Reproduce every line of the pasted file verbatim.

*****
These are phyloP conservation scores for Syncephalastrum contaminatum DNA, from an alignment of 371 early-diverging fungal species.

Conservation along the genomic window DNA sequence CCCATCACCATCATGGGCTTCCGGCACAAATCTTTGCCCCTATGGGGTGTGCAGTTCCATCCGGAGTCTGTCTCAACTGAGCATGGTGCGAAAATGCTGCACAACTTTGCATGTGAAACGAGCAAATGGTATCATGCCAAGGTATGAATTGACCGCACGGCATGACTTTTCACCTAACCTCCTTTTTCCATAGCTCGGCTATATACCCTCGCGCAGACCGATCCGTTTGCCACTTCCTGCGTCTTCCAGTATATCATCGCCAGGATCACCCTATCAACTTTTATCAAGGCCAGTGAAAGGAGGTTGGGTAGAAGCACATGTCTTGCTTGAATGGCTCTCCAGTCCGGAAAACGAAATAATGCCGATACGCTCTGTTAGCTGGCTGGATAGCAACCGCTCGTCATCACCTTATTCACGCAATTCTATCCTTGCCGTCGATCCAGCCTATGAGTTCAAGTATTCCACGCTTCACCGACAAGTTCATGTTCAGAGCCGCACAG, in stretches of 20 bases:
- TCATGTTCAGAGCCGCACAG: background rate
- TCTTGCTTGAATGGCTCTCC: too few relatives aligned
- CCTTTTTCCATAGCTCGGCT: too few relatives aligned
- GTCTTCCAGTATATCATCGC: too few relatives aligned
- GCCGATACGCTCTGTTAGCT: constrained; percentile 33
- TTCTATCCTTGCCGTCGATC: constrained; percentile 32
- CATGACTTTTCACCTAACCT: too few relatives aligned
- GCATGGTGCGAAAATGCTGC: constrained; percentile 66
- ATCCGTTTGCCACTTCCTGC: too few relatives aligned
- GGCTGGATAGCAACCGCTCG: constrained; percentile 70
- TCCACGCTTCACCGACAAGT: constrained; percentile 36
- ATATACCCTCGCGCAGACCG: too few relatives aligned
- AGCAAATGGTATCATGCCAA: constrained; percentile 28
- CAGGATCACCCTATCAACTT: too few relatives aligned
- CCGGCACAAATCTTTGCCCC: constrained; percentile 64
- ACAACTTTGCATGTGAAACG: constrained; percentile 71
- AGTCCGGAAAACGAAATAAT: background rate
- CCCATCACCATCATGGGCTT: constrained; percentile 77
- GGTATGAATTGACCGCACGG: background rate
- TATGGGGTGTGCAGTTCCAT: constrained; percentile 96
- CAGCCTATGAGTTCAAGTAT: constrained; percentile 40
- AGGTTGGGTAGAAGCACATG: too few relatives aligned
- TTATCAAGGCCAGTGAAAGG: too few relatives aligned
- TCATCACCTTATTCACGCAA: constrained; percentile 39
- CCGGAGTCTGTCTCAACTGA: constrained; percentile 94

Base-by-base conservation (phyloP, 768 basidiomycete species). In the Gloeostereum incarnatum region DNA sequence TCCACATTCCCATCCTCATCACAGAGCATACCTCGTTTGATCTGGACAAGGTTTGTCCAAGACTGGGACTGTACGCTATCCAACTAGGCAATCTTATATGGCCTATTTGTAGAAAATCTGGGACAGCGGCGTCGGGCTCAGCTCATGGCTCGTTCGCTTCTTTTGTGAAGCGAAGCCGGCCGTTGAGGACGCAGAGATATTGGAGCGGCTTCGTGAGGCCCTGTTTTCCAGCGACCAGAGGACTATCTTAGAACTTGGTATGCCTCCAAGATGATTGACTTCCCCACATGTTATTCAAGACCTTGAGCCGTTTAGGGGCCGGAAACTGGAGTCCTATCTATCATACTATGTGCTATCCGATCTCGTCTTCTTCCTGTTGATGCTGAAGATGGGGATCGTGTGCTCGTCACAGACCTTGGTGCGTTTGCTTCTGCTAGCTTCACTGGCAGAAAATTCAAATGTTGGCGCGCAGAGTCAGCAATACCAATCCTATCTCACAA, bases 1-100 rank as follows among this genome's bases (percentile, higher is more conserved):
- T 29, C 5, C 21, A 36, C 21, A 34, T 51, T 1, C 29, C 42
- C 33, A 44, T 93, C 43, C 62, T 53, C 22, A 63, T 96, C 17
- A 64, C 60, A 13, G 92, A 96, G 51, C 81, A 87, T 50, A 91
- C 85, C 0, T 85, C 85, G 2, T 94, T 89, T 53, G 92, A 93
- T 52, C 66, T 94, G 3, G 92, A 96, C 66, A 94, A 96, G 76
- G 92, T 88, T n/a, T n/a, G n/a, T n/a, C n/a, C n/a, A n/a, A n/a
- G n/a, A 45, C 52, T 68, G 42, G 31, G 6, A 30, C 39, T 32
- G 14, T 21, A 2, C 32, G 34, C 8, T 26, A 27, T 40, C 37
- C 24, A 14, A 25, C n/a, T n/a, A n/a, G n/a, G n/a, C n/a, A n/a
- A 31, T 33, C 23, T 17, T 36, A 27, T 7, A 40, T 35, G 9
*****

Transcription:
These are phyloP conservation scores for Syncephalastrum contaminatum DNA, from an alignment of 371 early-diverging fungal species.

Conservation along the genomic window DNA sequence CCCATCACCATCATGGGCTTCCGGCACAAATCTTTGCCCCTATGGGGTGTGCAGTTCCATCCGGAGTCTGTCTCAACTGAGCATGGTGCGAAAATGCTGCACAACTTTGCATGTGAAACGAGCAAATGGTATCATGCCAAGGTATGAATTGACCGCACGGCATGACTTTTCACCTAACCTCCTTTTTCCATAGCTCGGCTATATACCCTCGCGCAGACCGATCCGTTTGCCACTTCCTGCGTCTTCCAGTATATCATCGCCAGGATCACCCTATCAACTTTTATCAAGGCCAGTGAAAGGAGGTTGGGTAGAAGCACATGTCTTGCTTGAATGGCTCTCCAGTCCGGAAAACGAAATAATGCCGATACGCTCTGTTAGCTGGCTGGATAGCAACCGCTCGTCATCACCTTATTCACGCAATTCTATCCTTGCCGTCGATCCAGCCTATGAGTTCAAGTATTCCACGCTTCACCGACAAGTTCATGTTCAGAGCCGCACAG, in stretches of 20 bases:
- TCATGTTCAGAGCCGCACAG: background rate
- TCTTGCTTGAATGGCTCTCC: too few relatives aligned
- CCTTTTTCCATAGCTCGGCT: too few relatives aligned
- GTCTTCCAGTATATCATCGC: too few relatives aligned
- GCCGATACGCTCTGTTAGCT: constrained; percentile 33
- TTCTATCCTTGCCGTCGATC: constrained; percentile 32
- CATGACTTTTCACCTAACCT: too few relatives aligned
- GCATGGTGCGAAAATGCTGC: constrained; percentile 66
- ATCCGTTTGCCACTTCCTGC: too few relatives aligned
- GGCTGGATAGCAACCGCTCG: constrained; percentile 70
- TCCACGCTTCACCGACAAGT: constrained; percentile 36
- ATATACCCTCGCGCAGACCG: too few relatives aligned
- AGCAAATGGTATCATGCCAA: constrained; percentile 28
- CAGGATCACCCTATCAACTT: too few relatives aligned
- CCGGCACAAATCTTTGCCCC: constrained; percentile 64
- ACAACTTTGCATGTGAAACG: constrained; percentile 71
- AGTCCGGAAAACGAAATAAT: background rate
- CCCATCACCATCATGGGCTT: constrained; percentile 77
- GGTATGAATTGACCGCACGG: background rate
- TATGGGGTGTGCAGTTCCAT: constrained; percentile 96
- CAGCCTATGAGTTCAAGTAT: constrained; percentile 40
- AGGTTGGGTAGAAGCACATG: too few relatives aligned
- TTATCAAGGCCAGTGAAAGG: too few relatives aligned
- TCATCACCTTATTCACGCAA: constrained; percentile 39
- CCGGAGTCTGTCTCAACTGA: constrained; percentile 94

Base-by-base conservation (phyloP, 768 basidiomycete species). In the Gloeostereum incarnatum region DNA sequence TCCACATTCCCATCCTCATCACAGAGCATACCTCGTTTGATCTGGACAAGGTTTGTCCAAGACTGGGACTGTACGCTATCCAACTAGGCAATCTTATATGGCCTATTTGTAGAAAATCTGGGACAGCGGCGTCGGGCTCAGCTCATGGCTCGTTCGCTTCTTTTGTGAAGCGAAGCCGGCCGTTGAGGACGCAGAGATATTGGAGCGGCTTCGTGAGGCCCTGTTTTCCAGCGACCAGAGGACTATCTTAGAACTTGGTATGCCTCCAAGATGATTGACTTCCCCACATGTTATTCAAGACCTTGAGCCGTTTAGGGGCCGGAAACTGGAGTCCTATCTATCATACTATGTGCTATCCGATCTCGTCTTCTTCCTGTTGATGCTGAAGATGGGGATCGTGTGCTCGTCACAGACCTTGGTGCGTTTGCTTCTGCTAGCTTCACTGGCAGAAAATTCAAATGTTGGCGCGCAGAGTCAGCAATACCAATCCTATCTCACAA, bases 1-100 rank as follows among this genome's bases (percentile, higher is more conserved):
- T 29, C 5, C 21, A 36, C 21, A 34, T 51, T 1, C 29, C 42
- C 33, A 44, T 93, C 43, C 62, T 53, C 22, A 63, T 96, C 17
- A 64, C 60, A 13, G 92, A 96, G 51, C 81, A 87, T 50, A 91
- C 85, C 0, T 85, C 85, G 2, T 94, T 89, T 53, G 92, A 93
- T 52, C 66, T 94, G 3, G 92, A 96, C 66, A 94, A 96, G 76
- G 92, T 88, T n/a, T n/a, G n/a, T n/a, C n/a, C n/a, A n/a, A n/a
- G n/a, A 45, C 52, T 68, G 42, G 31, G 6, A 30, C 39, T 32
- G 14, T 21, A 2, C 32, G 34, C 8, T 26, A 27, T 40, C 37
- C 24, A 14, A 25, C n/a, T n/a, A n/a, G n/a, G n/a, C n/a, A n/a
- A 31, T 33, C 23, T 17, T 36, A 27, T 7, A 40, T 35, G 9